• Observations of shoots and roots from interspecific grafted rosaceous shrubs

      Kyle, N. E.; Righetti, T. L. (Society for Range Management, 1996-07-01)
      Plants with various shoot and root combinations of Cowania mexicana var. stansburiana (Torr.) Jeps. (cliffrose), Purshia glandulosa Curran (desert bitterbrush), and Purchia tridentata (Pursh) DC. (antelope bitterbrush) were relatively easy to produce by grafting. The foreign roots or shoots in multi-shoot or multi-root systems were not as vigorous as the original scion or rootstock. With time the original scion or rootstock became dominant and the foreign portions usually senesced. If growth of the original scion or rootstock was restricted by pruning or removal, satisfactory growth for both shoot or root types occurred. Manipulating grafted systems where Fallugia paradoxa, (D. Don) Endl., Apache plume, (a non-nodulating genus) is combined with any of the above 3 nodulating species was much more difficult. Graft incompatibility occurred in most intergeneric Fallugia systems, but some combinations survived for several years. A large quantity of nodules was produced on 1 very sparsely rooted P. tridentata scion attached to a Fallugia rootstock. Apparently, the plant derived much of its nitrogen from Purshia nodules, and the majority of its other nutrients and water from the Fallugia roots.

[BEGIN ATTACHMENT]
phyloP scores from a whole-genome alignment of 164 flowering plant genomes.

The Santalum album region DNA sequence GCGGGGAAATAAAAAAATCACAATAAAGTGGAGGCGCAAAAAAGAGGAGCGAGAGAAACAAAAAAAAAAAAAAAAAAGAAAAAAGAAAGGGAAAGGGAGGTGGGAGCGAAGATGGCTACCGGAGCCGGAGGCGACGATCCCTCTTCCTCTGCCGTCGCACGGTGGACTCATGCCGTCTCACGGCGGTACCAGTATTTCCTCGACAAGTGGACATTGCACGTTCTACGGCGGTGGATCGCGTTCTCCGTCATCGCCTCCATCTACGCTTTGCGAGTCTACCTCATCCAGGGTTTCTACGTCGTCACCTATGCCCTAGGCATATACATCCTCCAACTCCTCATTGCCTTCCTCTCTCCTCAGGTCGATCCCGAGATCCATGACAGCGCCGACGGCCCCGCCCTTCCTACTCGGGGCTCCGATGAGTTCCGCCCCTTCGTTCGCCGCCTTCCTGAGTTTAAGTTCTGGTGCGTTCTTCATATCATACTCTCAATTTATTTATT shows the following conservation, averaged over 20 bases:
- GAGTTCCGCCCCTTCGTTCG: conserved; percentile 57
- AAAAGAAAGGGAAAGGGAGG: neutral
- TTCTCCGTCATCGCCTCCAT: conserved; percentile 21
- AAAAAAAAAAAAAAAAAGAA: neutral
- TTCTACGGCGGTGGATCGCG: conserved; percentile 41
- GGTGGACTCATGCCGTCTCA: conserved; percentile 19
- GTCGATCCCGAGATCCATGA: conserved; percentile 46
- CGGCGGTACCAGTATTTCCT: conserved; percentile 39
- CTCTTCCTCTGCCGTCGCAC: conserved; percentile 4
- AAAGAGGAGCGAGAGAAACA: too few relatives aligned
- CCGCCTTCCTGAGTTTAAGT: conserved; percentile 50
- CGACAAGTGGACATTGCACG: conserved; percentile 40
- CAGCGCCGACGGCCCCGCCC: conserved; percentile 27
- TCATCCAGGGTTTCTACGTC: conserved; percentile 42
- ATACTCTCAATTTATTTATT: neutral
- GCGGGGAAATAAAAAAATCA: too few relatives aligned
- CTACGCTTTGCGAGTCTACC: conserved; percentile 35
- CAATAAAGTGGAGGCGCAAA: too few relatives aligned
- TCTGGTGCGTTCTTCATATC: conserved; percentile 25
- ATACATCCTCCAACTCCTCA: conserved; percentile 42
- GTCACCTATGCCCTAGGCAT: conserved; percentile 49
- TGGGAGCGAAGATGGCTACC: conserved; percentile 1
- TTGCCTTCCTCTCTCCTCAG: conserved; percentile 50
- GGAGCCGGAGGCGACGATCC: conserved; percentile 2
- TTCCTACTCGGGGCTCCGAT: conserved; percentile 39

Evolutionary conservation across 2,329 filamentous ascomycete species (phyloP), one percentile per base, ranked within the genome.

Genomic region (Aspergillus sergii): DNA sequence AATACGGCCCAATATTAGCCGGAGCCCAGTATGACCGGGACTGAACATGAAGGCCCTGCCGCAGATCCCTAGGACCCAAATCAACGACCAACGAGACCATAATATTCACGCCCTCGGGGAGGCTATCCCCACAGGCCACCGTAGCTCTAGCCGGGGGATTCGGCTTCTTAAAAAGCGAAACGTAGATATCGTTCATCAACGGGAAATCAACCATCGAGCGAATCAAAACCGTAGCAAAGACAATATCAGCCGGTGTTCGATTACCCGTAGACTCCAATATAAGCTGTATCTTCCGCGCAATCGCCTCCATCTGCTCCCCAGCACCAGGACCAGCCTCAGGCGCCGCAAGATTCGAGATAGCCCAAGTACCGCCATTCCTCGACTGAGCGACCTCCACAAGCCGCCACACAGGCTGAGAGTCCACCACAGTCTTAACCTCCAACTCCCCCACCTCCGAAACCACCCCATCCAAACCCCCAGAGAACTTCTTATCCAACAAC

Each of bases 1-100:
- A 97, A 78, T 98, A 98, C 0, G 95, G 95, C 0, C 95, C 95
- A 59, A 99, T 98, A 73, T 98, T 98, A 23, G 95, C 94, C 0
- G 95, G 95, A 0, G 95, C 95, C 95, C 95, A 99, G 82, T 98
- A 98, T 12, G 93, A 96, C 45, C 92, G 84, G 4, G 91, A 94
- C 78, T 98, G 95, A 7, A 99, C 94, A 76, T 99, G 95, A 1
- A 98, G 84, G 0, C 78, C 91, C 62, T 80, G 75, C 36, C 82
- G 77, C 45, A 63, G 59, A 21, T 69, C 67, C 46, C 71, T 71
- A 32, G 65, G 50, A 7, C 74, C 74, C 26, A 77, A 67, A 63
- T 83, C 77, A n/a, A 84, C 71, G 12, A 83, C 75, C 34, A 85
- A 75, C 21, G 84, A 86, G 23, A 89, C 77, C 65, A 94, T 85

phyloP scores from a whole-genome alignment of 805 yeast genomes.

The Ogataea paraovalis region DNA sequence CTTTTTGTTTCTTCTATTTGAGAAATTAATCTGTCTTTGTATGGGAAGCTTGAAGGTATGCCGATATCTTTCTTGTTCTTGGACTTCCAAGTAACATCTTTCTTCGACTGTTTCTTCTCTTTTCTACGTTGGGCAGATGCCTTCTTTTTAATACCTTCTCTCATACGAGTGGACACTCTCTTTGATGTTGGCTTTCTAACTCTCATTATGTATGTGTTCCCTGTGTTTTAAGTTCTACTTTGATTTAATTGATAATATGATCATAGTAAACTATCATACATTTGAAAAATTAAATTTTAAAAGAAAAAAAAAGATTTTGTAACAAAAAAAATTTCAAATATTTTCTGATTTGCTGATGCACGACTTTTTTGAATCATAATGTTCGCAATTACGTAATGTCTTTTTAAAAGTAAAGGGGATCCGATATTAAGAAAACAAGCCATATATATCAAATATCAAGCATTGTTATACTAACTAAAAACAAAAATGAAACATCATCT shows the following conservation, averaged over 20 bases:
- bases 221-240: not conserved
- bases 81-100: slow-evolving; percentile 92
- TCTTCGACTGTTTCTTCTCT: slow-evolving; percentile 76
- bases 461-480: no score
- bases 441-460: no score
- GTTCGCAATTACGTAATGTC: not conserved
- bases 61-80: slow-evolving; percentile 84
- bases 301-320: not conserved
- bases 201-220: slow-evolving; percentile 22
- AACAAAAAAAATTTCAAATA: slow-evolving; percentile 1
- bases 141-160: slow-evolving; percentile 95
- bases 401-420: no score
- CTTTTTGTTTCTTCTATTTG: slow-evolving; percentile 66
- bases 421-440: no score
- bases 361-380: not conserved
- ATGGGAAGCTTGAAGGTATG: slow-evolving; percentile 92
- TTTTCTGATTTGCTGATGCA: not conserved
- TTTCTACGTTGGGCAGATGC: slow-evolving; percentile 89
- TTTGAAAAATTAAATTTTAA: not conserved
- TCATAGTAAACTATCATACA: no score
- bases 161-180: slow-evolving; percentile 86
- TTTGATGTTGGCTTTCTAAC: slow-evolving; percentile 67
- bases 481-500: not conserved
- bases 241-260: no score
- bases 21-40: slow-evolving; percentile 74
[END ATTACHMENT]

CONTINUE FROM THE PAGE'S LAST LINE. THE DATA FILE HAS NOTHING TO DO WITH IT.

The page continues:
• Economic damage to forage crops by native ungulates as perceived by farmers and ranchers in Montana

      Irby, L. R.; Zidack, W. E.; Johnson, J. B.; Saltiel, J. (Society for Range Management, 1996-07-01)
      The perceived economic damage to forage crops in Montana attributed to native ungulates during 1992 was estimated using a mail survey of 2,200 randomly selected farms and ranches. The 1,120 respondents indicated that wild ungulates were present on 97% of the agricultural operations in Montana. White-tailed deer (Odocoileus virginianus [Zimmermann]) were the most widespread wild ungulate species and were most frequently cited as responsible for damage to forage crops by those respondents who reported damage. Damage to forage crops was most frequently reported in southwestern Montana and from agricultural operations with gross annual sales > 200,000. The aggregate perceived economic damage to forage crops by wild ungulates in Montana during 1992 was 12.2 million.
    • Partial and full dehydration impact on germination of 4 warm-season grasses

      Emmerich, W. E.; Hardegree, S. P. (Society for Range Management, 1996-07-01)